Full disclosure: I am a part-time advisor to, and (unfortunately small scale) investor in, Vaultree. CyAN is a non-commercial, nonprofit entity and in no way endorses or evaluates any of the commercial firms that our members work with, nor gives any preferential treatment to any such organisations. I’ve removed any commercial blurbs from the text below.
This is a repost of an guest blog entry I recently wrote for Vaultree, a provider of fully homomorphic encryption (FHE) solutions. Homomorphic encryption is essentially a way to manipulate or analyse information without decrypting it. Fully homomorphic encryption takes this a step further by expanding the protection of inputs into a cryptosystem, as well as who can operate on encrypted data without exposing it in cleartext.
A great number of especially smaller firms do not understand either the value of some of their information assets, nor potential points where it is vulnerable to attack and theft – whether in storage, in transit, or during processing. Even when they do, classic encryption solutions are often clumsy, slow, or otherwise subject to a wider range of technical and operational weaknesses. Meanwhile, there is a lot of noise in the FHE market, but unfortunately not nearly enough concrete use cases.
I wrote the piece in response to what I saw as an often-overlooked aspect of deploying FHE in environments with critically confidential data – that of protecting it from the very concrete threat of theft and publication. In a recent conversation on the CyAN Secure-in-Mind series, we discussed a ransomware gang notorious for its threats to release sensitive data exfiltrated from its victims – it doesn’t matter whether this level of sensitivity is due to regulatory requirements, customer or market perceptions, commercial secrecy of intellectual property, or even national defence considerations. Thus, anything that can help customers avoid exposing data in as much as possible of its lifecycle, and can do so easily, will be a major step in the right direction.
Ransomware is one of the most widespread and damaging cyber threats facing institutions today. Prominently featured in most top 10 lists of significant threats, ransomware incidents have seen significant growth in 2023. Factors contributing to this rise include the ease of access to ransomware tools, over-stressed and under-resourced security teams, and a high return on investment for attackers.
Historically, ransomware focused “merely” on encrypting data, extorting money from victims in return for decryption keys that supposedly allow them to recover their information. Often, this comes with a threat of permanently destroying the key if payment is not made within a certain time. Other times, the decryption keys do not work or never existed, resulting in permanent loss of information. This lost data ranges from precious family photos to business-critical assets. Alongside good cybersecurity hygiene and employee awareness, safe backups are one of the best ways to prevent data loss from such ransomware.
In recent years, ransomware actors have expanded their techniques to include double, triple, and quadruple extortion.
In double extortion, information is not only encrypted; cybercriminals first steal sensitive files and threaten to publish them if not paid. Furthermore, groups like Snatch embarrass victim companies by acknowledging and sarcastically “thanking” employees who inadvertently granted network access by clicking on malicious links or opening malware attachments.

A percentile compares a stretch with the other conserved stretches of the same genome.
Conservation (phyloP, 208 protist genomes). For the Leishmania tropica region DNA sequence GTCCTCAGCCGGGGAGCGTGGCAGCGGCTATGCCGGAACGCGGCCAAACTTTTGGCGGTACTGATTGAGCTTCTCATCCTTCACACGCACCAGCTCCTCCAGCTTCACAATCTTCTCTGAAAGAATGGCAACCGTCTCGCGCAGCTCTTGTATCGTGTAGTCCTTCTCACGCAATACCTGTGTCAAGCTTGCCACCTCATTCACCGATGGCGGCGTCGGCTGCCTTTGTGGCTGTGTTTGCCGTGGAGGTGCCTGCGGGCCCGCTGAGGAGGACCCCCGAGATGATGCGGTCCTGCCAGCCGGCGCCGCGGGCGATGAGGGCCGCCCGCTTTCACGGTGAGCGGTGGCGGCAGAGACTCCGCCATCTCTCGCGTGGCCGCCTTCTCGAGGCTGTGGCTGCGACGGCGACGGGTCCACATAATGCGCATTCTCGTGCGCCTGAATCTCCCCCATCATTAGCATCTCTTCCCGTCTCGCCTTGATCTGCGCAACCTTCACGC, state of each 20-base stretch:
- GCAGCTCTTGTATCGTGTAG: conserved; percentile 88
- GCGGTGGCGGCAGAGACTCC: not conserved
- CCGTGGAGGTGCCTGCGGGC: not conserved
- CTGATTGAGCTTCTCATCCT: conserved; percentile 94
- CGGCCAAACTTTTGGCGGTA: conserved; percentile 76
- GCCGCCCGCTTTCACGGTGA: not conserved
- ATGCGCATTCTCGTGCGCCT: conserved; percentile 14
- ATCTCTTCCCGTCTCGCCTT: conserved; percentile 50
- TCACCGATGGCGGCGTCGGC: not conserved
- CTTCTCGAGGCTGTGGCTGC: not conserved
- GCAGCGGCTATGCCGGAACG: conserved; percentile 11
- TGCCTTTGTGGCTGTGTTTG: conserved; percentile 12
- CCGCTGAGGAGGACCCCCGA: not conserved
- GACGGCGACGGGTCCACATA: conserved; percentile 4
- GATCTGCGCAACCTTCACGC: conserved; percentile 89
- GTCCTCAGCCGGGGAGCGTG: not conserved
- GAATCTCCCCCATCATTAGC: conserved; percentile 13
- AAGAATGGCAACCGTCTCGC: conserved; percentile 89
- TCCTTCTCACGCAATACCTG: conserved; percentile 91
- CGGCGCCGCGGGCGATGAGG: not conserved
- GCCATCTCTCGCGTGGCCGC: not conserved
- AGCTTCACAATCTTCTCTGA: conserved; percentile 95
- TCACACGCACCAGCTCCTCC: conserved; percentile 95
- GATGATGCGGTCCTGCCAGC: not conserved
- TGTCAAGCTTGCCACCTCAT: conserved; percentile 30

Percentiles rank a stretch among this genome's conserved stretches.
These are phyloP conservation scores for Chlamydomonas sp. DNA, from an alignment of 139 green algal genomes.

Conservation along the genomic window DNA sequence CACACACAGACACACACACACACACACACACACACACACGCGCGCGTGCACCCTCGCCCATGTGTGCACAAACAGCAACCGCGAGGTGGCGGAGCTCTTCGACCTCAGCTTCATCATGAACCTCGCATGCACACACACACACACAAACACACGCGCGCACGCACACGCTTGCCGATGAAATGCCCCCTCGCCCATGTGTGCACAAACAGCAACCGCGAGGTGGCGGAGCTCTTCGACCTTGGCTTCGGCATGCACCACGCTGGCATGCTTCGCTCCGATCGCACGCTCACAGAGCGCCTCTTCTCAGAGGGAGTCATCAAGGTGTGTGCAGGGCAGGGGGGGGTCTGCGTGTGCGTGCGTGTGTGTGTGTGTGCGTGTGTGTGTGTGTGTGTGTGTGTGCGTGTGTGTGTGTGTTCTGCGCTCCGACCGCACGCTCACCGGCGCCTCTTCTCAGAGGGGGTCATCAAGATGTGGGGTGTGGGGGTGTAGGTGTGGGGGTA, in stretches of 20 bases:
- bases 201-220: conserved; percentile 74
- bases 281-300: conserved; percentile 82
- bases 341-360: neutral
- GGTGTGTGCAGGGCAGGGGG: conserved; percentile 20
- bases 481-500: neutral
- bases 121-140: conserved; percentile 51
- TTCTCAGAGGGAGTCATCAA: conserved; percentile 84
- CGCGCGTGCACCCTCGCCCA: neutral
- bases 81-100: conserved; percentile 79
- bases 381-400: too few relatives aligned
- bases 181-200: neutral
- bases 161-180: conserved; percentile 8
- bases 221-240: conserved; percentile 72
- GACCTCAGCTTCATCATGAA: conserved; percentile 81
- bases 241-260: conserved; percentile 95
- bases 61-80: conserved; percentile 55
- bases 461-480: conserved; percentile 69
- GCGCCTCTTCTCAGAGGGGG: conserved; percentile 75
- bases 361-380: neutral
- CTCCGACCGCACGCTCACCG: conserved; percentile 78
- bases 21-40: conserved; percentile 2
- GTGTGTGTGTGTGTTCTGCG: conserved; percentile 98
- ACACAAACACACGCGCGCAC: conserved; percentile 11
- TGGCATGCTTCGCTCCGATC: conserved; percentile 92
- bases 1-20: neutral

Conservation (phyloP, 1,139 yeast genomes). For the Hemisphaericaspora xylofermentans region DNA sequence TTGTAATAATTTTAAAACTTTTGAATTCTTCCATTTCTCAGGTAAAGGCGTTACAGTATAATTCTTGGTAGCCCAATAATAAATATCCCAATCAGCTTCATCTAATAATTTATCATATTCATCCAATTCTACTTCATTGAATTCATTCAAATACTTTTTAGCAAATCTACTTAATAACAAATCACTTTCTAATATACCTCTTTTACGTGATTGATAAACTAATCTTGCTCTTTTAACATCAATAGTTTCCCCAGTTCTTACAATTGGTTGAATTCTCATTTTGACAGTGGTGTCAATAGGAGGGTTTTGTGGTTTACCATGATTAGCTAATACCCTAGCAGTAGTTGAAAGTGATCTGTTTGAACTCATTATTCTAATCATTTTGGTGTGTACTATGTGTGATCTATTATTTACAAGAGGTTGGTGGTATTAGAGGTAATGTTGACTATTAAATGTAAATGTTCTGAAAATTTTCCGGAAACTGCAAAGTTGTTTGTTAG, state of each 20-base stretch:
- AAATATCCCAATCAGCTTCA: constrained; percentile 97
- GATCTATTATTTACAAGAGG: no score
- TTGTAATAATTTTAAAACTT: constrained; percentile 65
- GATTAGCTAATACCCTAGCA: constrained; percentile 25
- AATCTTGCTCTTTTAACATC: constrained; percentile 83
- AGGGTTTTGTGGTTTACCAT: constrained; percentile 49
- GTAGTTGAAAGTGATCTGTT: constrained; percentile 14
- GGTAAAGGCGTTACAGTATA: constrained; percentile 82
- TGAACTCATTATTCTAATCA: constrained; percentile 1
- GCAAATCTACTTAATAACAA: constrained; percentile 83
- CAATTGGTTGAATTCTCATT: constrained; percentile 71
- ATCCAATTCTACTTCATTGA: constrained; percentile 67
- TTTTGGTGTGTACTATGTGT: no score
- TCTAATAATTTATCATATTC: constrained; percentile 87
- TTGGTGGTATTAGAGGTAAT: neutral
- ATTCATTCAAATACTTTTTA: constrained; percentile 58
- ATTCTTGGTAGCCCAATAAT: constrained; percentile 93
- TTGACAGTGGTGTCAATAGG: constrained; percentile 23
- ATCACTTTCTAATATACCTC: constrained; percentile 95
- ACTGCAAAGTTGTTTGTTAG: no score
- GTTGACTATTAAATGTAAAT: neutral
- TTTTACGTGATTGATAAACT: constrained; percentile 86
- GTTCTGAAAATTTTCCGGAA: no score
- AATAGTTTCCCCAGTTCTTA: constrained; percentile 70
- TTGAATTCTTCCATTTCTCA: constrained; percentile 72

Triple extortion introduces the element of using stolen data to call out and embarrass third parties, such as customers, suppliers, employees, or other stakeholders. For example, a criminal may threaten to leak private medical or HR files, potentially violating the privacy of a patient or employee, or to publish secret weapons research data with national security implications.
Quadruple extortion involves using stolen data to actively attack third parties, their networks and data. Attackers might use stolen API documentation and third-party risk management questionnaires, among other confidential materials, to gain entrance into their systems and continue the chain of ransomware attacks.
In an additional novel twist, in November 2023, the ALPHV/BlackCat gang filed a complaint with a US financial regulator over a victim’s failure to report a data breach. This well-publicized incident illustrates the evolving nature of ransomware threats, opening up the possibility of ever more diverse, frustrating and expensive problems for victims who do not pay. While it is unlikely that a regulator would punish a firm that has suffered exposure of medical, financial, military, or other sensitive data if it can prove adherence to good cybersecurity practices, managing the legal and public relations fallout from such a leak is an unnecessary complication for any company.
Fully homomorphic encryption (FHE) can protect against ransomware in two main ways:
- Against classic ransomware: By encrypting data at rest and in use, and even during processing, FHE makes it impossible for cybercriminals to identify information of particular value that they can threaten to lock away or destroy.
- Against double/triple/quadruple extortion: Encrypted data cannot be leaked, nor can it be misused to attack or otherwise disadvantage third parties. This means that victims do not suffer negative consequences from a data leak when there is no data to leak.
In conclusion, being able to work with valuable, sensitive information without exposing it to malware, either at rest, in transit, and even during processing, is akin to owning a very good safe. Even if bad actors can steal the safe, they cannot access the valuable contents inside, thus protecting you from blackmail. Fully Homomorphic Encryption stands as a crucial technological advancement in the industry and the fight against the evolving threat of ransomware.